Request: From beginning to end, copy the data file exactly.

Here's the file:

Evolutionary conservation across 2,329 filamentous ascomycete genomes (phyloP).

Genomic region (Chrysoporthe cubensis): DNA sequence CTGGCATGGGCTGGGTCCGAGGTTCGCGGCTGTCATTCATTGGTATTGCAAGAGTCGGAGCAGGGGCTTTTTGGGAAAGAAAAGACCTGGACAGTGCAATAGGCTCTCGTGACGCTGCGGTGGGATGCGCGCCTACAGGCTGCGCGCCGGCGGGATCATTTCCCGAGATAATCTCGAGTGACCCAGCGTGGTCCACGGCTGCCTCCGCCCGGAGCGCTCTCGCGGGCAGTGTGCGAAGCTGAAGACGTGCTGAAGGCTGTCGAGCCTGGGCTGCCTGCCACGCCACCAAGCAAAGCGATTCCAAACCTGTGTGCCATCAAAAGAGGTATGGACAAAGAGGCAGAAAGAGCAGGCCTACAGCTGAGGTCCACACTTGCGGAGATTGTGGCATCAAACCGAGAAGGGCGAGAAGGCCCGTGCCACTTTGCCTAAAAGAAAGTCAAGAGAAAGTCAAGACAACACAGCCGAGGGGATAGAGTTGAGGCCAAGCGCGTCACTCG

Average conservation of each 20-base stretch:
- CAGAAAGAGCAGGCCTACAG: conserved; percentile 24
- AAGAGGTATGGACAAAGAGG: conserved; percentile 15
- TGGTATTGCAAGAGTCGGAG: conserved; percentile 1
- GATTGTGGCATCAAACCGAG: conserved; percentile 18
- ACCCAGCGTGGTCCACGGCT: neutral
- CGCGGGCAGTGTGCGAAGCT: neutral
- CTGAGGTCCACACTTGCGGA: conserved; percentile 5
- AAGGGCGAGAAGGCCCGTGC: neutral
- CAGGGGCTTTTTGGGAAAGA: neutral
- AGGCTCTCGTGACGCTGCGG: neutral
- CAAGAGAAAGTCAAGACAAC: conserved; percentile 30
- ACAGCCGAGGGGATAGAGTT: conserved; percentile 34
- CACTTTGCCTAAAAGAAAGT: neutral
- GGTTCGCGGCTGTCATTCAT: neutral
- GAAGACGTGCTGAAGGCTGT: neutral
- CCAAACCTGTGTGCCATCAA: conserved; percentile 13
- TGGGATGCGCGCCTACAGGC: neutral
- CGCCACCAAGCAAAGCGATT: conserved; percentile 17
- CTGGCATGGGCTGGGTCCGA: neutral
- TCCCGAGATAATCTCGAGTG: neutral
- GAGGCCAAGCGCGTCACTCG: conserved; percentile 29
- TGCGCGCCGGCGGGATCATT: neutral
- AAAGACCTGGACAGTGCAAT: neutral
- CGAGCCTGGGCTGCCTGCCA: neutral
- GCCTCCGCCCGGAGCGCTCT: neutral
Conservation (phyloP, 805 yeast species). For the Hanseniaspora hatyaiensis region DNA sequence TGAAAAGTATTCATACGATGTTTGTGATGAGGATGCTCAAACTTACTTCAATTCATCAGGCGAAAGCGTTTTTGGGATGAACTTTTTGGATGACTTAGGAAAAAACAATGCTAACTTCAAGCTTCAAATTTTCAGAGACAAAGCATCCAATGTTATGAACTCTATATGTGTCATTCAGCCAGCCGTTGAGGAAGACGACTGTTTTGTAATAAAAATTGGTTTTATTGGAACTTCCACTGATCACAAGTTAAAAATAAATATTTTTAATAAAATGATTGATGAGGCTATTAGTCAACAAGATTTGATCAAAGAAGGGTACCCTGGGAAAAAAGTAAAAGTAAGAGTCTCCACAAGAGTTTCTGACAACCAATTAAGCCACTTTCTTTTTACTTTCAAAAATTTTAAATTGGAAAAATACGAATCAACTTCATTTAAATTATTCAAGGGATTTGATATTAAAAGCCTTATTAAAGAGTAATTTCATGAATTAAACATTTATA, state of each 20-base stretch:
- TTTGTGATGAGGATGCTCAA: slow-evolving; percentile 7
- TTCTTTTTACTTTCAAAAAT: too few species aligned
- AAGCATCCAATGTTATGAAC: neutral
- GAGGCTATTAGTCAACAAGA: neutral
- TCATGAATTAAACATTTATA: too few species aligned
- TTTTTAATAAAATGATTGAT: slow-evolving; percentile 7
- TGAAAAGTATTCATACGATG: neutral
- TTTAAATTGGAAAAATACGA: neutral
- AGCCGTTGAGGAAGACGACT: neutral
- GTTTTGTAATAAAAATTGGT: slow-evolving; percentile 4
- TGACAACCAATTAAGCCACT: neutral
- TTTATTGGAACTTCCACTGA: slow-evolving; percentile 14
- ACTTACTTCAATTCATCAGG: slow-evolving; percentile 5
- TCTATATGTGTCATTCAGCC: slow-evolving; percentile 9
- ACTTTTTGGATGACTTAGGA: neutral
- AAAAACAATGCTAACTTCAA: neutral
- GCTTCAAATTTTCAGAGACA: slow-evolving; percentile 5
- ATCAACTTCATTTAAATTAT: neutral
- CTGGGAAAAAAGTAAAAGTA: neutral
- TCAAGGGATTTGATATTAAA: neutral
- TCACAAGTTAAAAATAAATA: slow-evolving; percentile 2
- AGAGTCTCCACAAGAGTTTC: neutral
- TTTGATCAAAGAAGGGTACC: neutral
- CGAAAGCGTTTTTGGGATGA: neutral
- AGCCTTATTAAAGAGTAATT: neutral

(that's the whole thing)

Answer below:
Evolutionary conservation across 2,329 filamentous ascomycete genomes (phyloP).

Genomic region (Chrysoporthe cubensis): DNA sequence CTGGCATGGGCTGGGTCCGAGGTTCGCGGCTGTCATTCATTGGTATTGCAAGAGTCGGAGCAGGGGCTTTTTGGGAAAGAAAAGACCTGGACAGTGCAATAGGCTCTCGTGACGCTGCGGTGGGATGCGCGCCTACAGGCTGCGCGCCGGCGGGATCATTTCCCGAGATAATCTCGAGTGACCCAGCGTGGTCCACGGCTGCCTCCGCCCGGAGCGCTCTCGCGGGCAGTGTGCGAAGCTGAAGACGTGCTGAAGGCTGTCGAGCCTGGGCTGCCTGCCACGCCACCAAGCAAAGCGATTCCAAACCTGTGTGCCATCAAAAGAGGTATGGACAAAGAGGCAGAAAGAGCAGGCCTACAGCTGAGGTCCACACTTGCGGAGATTGTGGCATCAAACCGAGAAGGGCGAGAAGGCCCGTGCCACTTTGCCTAAAAGAAAGTCAAGAGAAAGTCAAGACAACACAGCCGAGGGGATAGAGTTGAGGCCAAGCGCGTCACTCG

Average conservation of each 20-base stretch:
- CAGAAAGAGCAGGCCTACAG: conserved; percentile 24
- AAGAGGTATGGACAAAGAGG: conserved; percentile 15
- TGGTATTGCAAGAGTCGGAG: conserved; percentile 1
- GATTGTGGCATCAAACCGAG: conserved; percentile 18
- ACCCAGCGTGGTCCACGGCT: neutral
- CGCGGGCAGTGTGCGAAGCT: neutral
- CTGAGGTCCACACTTGCGGA: conserved; percentile 5
- AAGGGCGAGAAGGCCCGTGC: neutral
- CAGGGGCTTTTTGGGAAAGA: neutral
- AGGCTCTCGTGACGCTGCGG: neutral
- CAAGAGAAAGTCAAGACAAC: conserved; percentile 30
- ACAGCCGAGGGGATAGAGTT: conserved; percentile 34
- CACTTTGCCTAAAAGAAAGT: neutral
- GGTTCGCGGCTGTCATTCAT: neutral
- GAAGACGTGCTGAAGGCTGT: neutral
- CCAAACCTGTGTGCCATCAA: conserved; percentile 13
- TGGGATGCGCGCCTACAGGC: neutral
- CGCCACCAAGCAAAGCGATT: conserved; percentile 17
- CTGGCATGGGCTGGGTCCGA: neutral
- TCCCGAGATAATCTCGAGTG: neutral
- GAGGCCAAGCGCGTCACTCG: conserved; percentile 29
- TGCGCGCCGGCGGGATCATT: neutral
- AAAGACCTGGACAGTGCAAT: neutral
- CGAGCCTGGGCTGCCTGCCA: neutral
- GCCTCCGCCCGGAGCGCTCT: neutral
Conservation (phyloP, 805 yeast species). For the Hanseniaspora hatyaiensis region DNA sequence TGAAAAGTATTCATACGATGTTTGTGATGAGGATGCTCAAACTTACTTCAATTCATCAGGCGAAAGCGTTTTTGGGATGAACTTTTTGGATGACTTAGGAAAAAACAATGCTAACTTCAAGCTTCAAATTTTCAGAGACAAAGCATCCAATGTTATGAACTCTATATGTGTCATTCAGCCAGCCGTTGAGGAAGACGACTGTTTTGTAATAAAAATTGGTTTTATTGGAACTTCCACTGATCACAAGTTAAAAATAAATATTTTTAATAAAATGATTGATGAGGCTATTAGTCAACAAGATTTGATCAAAGAAGGGTACCCTGGGAAAAAAGTAAAAGTAAGAGTCTCCACAAGAGTTTCTGACAACCAATTAAGCCACTTTCTTTTTACTTTCAAAAATTTTAAATTGGAAAAATACGAATCAACTTCATTTAAATTATTCAAGGGATTTGATATTAAAAGCCTTATTAAAGAGTAATTTCATGAATTAAACATTTATA, state of each 20-base stretch:
- TTTGTGATGAGGATGCTCAA: slow-evolving; percentile 7
- TTCTTTTTACTTTCAAAAAT: too few species aligned
- AAGCATCCAATGTTATGAAC: neutral
- GAGGCTATTAGTCAACAAGA: neutral
- TCATGAATTAAACATTTATA: too few species aligned
- TTTTTAATAAAATGATTGAT: slow-evolving; percentile 7
- TGAAAAGTATTCATACGATG: neutral
- TTTAAATTGGAAAAATACGA: neutral
- AGCCGTTGAGGAAGACGACT: neutral
- GTTTTGTAATAAAAATTGGT: slow-evolving; percentile 4
- TGACAACCAATTAAGCCACT: neutral
- TTTATTGGAACTTCCACTGA: slow-evolving; percentile 14
- ACTTACTTCAATTCATCAGG: slow-evolving; percentile 5
- TCTATATGTGTCATTCAGCC: slow-evolving; percentile 9
- ACTTTTTGGATGACTTAGGA: neutral
- AAAAACAATGCTAACTTCAA: neutral
- GCTTCAAATTTTCAGAGACA: slow-evolving; percentile 5
- ATCAACTTCATTTAAATTAT: neutral
- CTGGGAAAAAAGTAAAAGTA: neutral
- TCAAGGGATTTGATATTAAA: neutral
- TCACAAGTTAAAAATAAATA: slow-evolving; percentile 2
- AGAGTCTCCACAAGAGTTTC: neutral
- TTTGATCAAAGAAGGGTACC: neutral
- CGAAAGCGTTTTTGGGATGA: neutral
- AGCCTTATTAAAGAGTAATT: neutral